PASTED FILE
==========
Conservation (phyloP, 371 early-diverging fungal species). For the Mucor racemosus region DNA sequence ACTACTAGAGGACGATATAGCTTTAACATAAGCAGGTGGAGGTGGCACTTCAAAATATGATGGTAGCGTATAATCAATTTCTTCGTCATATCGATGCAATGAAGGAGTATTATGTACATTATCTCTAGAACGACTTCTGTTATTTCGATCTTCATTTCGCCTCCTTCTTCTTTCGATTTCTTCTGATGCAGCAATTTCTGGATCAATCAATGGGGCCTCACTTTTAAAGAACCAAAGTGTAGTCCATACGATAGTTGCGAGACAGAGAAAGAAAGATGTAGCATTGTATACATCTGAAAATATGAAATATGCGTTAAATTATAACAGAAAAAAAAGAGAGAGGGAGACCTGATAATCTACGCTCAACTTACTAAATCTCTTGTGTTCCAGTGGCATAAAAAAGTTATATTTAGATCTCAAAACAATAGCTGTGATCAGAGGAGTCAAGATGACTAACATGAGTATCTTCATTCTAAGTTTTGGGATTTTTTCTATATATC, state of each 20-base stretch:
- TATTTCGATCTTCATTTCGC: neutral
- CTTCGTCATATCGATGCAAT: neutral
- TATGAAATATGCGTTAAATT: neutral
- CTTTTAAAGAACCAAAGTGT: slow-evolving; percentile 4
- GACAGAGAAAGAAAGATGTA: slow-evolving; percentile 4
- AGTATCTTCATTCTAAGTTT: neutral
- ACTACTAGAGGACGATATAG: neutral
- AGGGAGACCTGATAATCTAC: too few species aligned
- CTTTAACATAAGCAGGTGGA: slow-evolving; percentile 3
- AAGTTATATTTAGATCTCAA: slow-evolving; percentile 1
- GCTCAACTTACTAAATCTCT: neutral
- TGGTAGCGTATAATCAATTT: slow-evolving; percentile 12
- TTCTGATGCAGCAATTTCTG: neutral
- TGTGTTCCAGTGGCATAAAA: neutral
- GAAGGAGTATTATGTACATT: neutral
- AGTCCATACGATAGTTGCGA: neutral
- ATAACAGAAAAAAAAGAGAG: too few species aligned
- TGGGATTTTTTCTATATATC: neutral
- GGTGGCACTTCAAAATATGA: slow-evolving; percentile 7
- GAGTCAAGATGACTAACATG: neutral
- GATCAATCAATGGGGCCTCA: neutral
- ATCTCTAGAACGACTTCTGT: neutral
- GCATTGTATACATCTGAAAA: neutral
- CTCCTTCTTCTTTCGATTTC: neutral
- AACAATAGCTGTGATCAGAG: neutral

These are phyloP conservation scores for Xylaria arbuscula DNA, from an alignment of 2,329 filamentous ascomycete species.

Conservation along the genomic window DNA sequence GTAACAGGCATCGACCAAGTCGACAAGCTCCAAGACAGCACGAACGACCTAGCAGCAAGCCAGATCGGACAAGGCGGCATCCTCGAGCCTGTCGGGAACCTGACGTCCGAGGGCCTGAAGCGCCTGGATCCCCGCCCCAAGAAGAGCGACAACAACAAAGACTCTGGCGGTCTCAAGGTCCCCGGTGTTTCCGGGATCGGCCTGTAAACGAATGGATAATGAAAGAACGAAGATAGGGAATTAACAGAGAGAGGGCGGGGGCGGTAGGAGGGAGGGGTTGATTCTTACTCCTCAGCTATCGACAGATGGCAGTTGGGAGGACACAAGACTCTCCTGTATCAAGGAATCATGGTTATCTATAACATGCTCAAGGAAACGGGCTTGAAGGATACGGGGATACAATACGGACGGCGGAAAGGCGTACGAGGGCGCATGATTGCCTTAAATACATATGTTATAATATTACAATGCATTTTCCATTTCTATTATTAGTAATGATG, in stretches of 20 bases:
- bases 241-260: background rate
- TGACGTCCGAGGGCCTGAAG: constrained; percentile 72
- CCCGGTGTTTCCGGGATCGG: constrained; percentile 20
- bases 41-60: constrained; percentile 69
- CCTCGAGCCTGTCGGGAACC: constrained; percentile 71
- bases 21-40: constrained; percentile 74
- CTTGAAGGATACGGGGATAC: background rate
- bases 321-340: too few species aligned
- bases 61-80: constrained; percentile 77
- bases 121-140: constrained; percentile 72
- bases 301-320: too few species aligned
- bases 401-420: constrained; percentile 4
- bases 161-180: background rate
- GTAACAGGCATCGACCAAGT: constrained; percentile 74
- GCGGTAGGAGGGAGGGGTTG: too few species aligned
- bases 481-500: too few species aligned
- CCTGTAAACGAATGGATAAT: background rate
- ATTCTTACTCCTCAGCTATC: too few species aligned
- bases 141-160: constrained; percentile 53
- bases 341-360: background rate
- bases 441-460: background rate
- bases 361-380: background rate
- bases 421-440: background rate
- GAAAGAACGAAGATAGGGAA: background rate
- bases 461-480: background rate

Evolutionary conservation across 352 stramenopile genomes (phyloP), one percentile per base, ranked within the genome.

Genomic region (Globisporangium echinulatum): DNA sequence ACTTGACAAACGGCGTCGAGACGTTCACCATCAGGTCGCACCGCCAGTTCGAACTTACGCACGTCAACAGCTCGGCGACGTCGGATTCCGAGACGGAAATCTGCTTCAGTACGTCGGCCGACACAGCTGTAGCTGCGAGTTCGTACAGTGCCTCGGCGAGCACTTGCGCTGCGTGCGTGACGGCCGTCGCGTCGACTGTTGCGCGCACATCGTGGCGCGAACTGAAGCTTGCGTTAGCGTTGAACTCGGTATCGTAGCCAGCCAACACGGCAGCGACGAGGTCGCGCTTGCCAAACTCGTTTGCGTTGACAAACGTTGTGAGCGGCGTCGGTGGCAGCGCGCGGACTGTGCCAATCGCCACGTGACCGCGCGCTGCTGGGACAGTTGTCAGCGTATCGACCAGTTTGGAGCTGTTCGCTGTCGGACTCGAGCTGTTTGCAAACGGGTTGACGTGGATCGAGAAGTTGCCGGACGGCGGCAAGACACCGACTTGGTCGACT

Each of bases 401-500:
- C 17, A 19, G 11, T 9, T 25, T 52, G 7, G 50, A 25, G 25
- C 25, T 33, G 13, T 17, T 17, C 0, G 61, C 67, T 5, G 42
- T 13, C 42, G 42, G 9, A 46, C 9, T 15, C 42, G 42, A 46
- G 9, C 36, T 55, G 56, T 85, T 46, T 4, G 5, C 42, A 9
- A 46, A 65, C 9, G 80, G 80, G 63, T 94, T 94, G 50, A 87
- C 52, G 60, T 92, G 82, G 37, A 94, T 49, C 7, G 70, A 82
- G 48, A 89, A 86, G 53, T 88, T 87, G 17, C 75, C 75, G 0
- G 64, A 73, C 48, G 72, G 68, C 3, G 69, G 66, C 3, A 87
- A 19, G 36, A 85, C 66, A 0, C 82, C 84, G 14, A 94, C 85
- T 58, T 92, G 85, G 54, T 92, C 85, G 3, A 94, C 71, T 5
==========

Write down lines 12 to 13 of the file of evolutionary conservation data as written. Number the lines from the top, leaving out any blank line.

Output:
- GCTCAACTTACTAAATCTCT: neutral
- TGGTAGCGTATAATCAATTT: slow-evolving; percentile 12